Thursday, May 21, 2009

Why are all my Windows 2003 server folders read-only with a gray checkbox?

In the midst of a Kafkaesque episode of IT torture, I realized that all of my Windows 2003 server folders on every drive had a grayed-out (greyed-out) checkbox in the read-only attribute. The value of the checkbox could not be changed. (That is, it appears that it can be cleared, but on review it's set again. This is true even if one requests that changes propagate down the tree.)

In theory this means that somewhere in the tree of child folders there exists a read-only folder.

Was this related to the mind-crumbling miseries of my past week of IT hell?

Probably not, but the truth is dark enough. Microsoft has a kb article on this. I've cleaned it up, the original is poorly written. Emphases mine ...

You cannot view or change the Read-only or the System attributes of folders in Windows Server 2003, in Windows XP, or in Windows Vista

... Unlike the Read-only attribute for a file, the Read-only attribute for a folder is typically ignored by Windows ... you can delete, rename, and change a folder with the Read-only attribute by using Windows Explorer.

The Read-only and System attributes are only used by Windows Explorer to determine whether the folder is a special folder, such as a system folder that has its view customized by Windows (for example, My Documents, Favorites, Fonts, Downloaded Program Files), or a folder that you customized by using the Customize tab of the folder's Properties dialog box.

As a result, Windows Explorer does not allow you to view or change the Read-only or System attributes of folders.

When a folder has the Read-Only attribute set it causes Explorer to request the Desktop.ini of that folder to see if any special folder settings need to be set.

... if a network share that has a large amount of folders set to Read-only, it can cause Explorer to take longer than expected to render the contents of that share while it waits on the retrieval of the Desktop.ini files. The slower the network connectivity to the share the longer this process can take to the point where Explorer may timeout waiting for the data and render nothing or appear to hang.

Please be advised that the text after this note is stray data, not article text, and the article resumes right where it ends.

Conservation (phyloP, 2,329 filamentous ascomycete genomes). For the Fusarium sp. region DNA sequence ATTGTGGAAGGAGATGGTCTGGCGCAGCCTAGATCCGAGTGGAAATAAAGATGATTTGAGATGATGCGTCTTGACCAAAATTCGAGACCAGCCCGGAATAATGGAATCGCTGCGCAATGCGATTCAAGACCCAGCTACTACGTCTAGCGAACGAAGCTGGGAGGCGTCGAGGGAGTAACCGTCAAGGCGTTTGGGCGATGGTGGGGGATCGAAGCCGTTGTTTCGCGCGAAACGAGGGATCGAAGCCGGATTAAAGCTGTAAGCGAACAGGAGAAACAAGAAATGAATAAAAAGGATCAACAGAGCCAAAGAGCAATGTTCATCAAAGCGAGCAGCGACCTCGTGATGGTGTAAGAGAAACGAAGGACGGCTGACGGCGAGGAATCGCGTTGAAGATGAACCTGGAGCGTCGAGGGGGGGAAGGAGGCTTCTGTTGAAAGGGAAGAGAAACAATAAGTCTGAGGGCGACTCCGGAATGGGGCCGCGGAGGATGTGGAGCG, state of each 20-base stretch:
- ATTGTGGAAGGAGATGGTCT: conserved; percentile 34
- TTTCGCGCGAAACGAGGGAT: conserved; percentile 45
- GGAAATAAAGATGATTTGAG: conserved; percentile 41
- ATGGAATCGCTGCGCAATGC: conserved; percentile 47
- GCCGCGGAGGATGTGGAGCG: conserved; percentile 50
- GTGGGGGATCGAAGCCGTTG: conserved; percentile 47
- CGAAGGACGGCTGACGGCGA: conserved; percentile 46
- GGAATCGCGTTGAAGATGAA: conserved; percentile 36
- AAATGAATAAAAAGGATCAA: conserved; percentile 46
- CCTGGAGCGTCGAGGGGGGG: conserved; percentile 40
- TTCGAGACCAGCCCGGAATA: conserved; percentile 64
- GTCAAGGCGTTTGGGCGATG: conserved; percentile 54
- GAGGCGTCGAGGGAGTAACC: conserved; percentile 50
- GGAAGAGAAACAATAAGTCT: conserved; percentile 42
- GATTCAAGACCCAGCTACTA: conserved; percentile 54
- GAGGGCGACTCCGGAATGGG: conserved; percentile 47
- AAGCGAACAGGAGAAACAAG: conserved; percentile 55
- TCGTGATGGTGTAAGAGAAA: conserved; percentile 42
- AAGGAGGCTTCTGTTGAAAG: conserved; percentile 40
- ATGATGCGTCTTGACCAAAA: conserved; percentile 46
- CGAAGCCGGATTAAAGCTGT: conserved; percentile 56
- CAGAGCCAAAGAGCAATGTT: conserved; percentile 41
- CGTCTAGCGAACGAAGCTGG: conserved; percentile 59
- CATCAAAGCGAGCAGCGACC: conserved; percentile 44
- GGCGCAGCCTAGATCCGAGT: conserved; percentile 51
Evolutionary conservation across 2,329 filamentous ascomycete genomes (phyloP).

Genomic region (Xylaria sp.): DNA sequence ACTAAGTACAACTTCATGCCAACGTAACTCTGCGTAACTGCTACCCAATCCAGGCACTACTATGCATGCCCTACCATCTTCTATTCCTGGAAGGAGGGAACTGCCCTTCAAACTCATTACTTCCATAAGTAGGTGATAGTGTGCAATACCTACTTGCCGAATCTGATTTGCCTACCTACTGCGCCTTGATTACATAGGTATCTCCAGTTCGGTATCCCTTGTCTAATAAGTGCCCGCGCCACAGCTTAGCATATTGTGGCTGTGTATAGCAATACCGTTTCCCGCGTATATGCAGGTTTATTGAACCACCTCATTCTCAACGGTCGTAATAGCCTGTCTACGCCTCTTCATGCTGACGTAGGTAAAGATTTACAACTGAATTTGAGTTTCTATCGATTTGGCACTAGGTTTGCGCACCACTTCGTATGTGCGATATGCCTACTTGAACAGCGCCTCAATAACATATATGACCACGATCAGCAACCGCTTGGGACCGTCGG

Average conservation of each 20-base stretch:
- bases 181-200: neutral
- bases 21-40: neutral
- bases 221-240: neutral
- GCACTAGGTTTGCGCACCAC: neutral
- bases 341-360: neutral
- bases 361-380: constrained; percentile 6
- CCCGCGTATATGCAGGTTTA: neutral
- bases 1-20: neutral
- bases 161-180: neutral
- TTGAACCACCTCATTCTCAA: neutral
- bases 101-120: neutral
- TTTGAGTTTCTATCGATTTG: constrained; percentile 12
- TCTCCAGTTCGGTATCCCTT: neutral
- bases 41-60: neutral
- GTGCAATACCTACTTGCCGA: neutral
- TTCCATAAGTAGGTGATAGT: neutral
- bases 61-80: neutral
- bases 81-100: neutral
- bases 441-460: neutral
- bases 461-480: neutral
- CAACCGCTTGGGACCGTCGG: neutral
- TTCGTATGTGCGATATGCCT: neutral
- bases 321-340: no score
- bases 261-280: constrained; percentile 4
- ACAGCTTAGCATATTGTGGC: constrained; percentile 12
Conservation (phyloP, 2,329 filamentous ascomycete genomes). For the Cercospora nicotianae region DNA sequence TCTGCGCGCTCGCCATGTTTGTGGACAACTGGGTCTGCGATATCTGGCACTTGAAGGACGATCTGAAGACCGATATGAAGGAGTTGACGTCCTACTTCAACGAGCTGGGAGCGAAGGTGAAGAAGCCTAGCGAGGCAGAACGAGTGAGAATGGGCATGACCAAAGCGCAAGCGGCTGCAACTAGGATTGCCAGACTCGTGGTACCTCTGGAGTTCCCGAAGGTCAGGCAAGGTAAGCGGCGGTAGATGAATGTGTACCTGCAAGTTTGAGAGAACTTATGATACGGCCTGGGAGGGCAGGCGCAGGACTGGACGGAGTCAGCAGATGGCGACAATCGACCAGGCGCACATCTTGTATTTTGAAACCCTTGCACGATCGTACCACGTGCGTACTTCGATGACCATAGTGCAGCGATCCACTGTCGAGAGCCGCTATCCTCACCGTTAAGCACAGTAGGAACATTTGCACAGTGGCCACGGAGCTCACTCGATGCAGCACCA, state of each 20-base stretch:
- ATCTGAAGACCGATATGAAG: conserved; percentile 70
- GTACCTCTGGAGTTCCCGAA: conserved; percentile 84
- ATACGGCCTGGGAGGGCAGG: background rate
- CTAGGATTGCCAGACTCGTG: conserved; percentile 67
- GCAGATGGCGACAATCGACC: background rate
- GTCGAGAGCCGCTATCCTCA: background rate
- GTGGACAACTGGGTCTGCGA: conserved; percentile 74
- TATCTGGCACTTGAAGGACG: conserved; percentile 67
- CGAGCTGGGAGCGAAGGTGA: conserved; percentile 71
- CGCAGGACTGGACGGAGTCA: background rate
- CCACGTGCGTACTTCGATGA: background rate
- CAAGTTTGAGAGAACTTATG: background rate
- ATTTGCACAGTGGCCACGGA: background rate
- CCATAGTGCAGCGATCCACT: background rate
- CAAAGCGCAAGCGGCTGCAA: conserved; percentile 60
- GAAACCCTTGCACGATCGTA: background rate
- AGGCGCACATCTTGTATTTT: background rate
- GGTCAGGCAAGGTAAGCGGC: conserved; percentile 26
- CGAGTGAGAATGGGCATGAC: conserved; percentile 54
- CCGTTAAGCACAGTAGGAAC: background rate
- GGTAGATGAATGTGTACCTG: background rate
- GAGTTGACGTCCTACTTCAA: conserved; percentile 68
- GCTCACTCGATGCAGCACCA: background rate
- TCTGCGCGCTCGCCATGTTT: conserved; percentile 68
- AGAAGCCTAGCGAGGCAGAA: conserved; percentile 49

Let's walk backwards to appreciate the horror of what Microsoft did here.

Suppose you want to display NTFS metadata like a file's name or comments in an Explorer view. This is a handy way to do what, millennia ago, we did using things like PC Magazine's utility. Well, it's easy to enter that data, but how does Windows know to display it.

Ahh, here's where the horror of the hack sets in.

The metadata directions are stored in Desktop.ini files for each folder. It would be slow, however, for Windows to check that file every time an Explorer view is to be shown. So Windows 2003 needs to know when to check.

Cue dramatic music.

Some poor benighted soul realized that Windows (95? 98? NT? 2000?) doesn't use the read-only attribute for much. So he (must have been) had a brilliant idea. He'd hijack that attribute, and use it as a way to tell Windows that it needed to check the Desktop.ini file.

We know how the play unfolds now. Once this data value had been used this way the meaning changed. The text says "read-only" but the meaning is "look at the desktop.ini file".

We call that semantic drift.

Of course there's no reason for an attribute that really means "look at desktop.ini" to change the UI for a parent folder attribute of the same name, but that was inherited from the original use of the folder "read-only" attribute. It's a hack side-effect.

Finally, since "read-only" now meant "look at desktop.ini" it had to be reserved for system use, so Windows Explorer can no longer change that attribute. Of course attrib. exe can still change it, but probably you don't want to -- you're really telling Windows then to "ignore desktop.ini".

The Horror, The Horror.

1 comment:

Anonymous said...


I have been battling this on a folder with 2300 subfolders and it was just killing me since I have to go in to this folder all of the time.

Thank you!